In Scene at the Signing of the Constitution of the United States, there are four flags on display to the right of George Washington. One of these flags is the 13 star United States flag, but what are the other three?

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1 Answer 1


According to the page Signing of the Constitution, from the Architect of the Capitol web site:

The artist said that the flags he depicted are the Stars and Stripes, one from a Maryland dragoon regiment, and regimental colors from Massachusetts and New Hampshire.

Inevitably, the Internet being what it is, the claim is repeated verbatim by more than a dozen other websites.

The artist was certainly interviewed at the dedication of the painting in May 1940, although I was unable to find a transcript.

Interestingly, Dr. Gordon Lloyd has created "a series of Online Exhibits on the American Founding hosted by the Ashbrook Center’s website". One of these "Online Exhibits" is a Lesson Plan for Christy’s “Signing of the Constitution of the United States".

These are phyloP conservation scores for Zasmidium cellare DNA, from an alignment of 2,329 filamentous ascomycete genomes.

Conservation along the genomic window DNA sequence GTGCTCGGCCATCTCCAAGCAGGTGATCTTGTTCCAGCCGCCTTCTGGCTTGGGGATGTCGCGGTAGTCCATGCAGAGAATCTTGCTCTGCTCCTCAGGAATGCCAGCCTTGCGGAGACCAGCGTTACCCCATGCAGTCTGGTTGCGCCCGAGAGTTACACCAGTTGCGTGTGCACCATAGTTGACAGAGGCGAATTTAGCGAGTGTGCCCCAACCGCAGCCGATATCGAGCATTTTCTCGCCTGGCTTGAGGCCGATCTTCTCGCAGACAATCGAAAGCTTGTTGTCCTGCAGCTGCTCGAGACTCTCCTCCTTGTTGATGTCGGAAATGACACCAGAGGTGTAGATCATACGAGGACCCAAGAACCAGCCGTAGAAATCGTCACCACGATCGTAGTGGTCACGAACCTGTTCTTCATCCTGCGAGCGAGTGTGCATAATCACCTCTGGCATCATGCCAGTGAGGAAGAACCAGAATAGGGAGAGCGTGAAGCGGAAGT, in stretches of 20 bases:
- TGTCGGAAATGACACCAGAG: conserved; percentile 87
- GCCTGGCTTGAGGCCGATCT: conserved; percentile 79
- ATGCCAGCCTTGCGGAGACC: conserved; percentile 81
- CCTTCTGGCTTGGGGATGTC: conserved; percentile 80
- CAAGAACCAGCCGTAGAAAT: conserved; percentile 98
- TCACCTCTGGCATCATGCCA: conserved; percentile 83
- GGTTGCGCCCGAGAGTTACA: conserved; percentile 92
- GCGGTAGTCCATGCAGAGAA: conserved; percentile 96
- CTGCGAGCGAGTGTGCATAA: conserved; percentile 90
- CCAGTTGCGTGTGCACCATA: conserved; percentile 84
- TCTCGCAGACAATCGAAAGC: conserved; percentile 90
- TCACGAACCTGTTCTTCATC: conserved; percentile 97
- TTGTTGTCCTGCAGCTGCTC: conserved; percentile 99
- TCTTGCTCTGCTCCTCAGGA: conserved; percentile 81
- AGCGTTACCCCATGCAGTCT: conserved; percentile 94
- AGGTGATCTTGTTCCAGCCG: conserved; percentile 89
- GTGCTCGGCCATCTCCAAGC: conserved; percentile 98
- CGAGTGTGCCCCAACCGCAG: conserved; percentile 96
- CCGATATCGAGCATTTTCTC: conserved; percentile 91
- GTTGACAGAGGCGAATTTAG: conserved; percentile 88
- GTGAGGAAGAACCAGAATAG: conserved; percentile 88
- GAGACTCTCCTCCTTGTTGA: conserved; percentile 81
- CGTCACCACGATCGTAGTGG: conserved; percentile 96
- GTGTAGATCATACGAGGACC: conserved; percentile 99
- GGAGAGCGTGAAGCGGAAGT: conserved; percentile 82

On that page, Natalie Bolton and Dr Lloyd make no mention of any observations by Howard Chandler Christy on the subject of the flags. Instead, the article contains the following statement:

Behind Washington, Christy has a painting of four flags and a drum. What these symbols represent is, of course, also open to interpretation. One of the three flags is clearly the one supposedly sewn by Betsy Ross in 1776 at the request of Washington and this is the flag that has inspired all the other flags that have been adopted by the country. The other three flags and drum are more difficult to identify, but they probably represent the transition from the battle with the British to the discussions taking place in the room, a movement from revolution to constitution.

So, although the claim that the flags accompanying the Stars and Stripes were regimental colours from Maryland, Massachusetts, and New Hampshire seems credible, and there is certainly nothing about the appearance of the flags themselves that looks to contradict the claim, the lack of a citation to support the claim on any of those sites leaves room for doubt.

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